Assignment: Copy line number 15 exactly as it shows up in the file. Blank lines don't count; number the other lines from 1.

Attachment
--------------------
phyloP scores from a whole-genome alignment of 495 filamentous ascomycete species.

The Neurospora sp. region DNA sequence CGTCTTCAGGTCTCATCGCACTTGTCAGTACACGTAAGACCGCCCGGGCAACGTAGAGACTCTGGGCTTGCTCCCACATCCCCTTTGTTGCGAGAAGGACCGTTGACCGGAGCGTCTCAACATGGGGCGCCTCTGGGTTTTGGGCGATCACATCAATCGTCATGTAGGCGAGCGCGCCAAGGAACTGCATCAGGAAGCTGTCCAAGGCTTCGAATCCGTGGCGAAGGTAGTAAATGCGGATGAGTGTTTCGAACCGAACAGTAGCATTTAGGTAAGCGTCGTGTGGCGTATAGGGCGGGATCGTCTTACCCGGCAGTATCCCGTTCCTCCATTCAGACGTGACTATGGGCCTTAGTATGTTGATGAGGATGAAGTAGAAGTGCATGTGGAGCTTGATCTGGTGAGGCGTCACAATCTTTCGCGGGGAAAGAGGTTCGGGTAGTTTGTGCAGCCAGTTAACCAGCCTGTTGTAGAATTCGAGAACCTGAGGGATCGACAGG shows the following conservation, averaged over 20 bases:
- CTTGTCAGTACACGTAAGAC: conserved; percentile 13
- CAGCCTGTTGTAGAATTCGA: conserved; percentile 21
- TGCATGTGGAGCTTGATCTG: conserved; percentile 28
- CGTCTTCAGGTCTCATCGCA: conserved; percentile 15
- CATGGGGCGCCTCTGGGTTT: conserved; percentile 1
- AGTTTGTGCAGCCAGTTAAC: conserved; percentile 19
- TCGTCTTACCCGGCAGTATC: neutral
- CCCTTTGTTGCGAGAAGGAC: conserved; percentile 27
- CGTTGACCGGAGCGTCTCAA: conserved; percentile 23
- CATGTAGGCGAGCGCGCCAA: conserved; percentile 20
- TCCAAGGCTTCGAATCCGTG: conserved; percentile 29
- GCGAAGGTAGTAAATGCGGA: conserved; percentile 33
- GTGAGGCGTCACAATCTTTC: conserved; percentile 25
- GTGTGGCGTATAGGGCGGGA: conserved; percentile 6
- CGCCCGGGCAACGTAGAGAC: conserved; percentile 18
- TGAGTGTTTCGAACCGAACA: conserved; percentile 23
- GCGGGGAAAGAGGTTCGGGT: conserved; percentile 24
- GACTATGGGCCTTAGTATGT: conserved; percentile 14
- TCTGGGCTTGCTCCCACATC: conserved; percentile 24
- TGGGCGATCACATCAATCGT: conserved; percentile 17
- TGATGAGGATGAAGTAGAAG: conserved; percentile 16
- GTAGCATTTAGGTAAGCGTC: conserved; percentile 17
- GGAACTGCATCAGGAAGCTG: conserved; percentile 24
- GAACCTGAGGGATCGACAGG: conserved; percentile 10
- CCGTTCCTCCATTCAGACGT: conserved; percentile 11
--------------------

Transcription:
- GTGAGGCGTCACAATCTTTC: conserved; percentile 25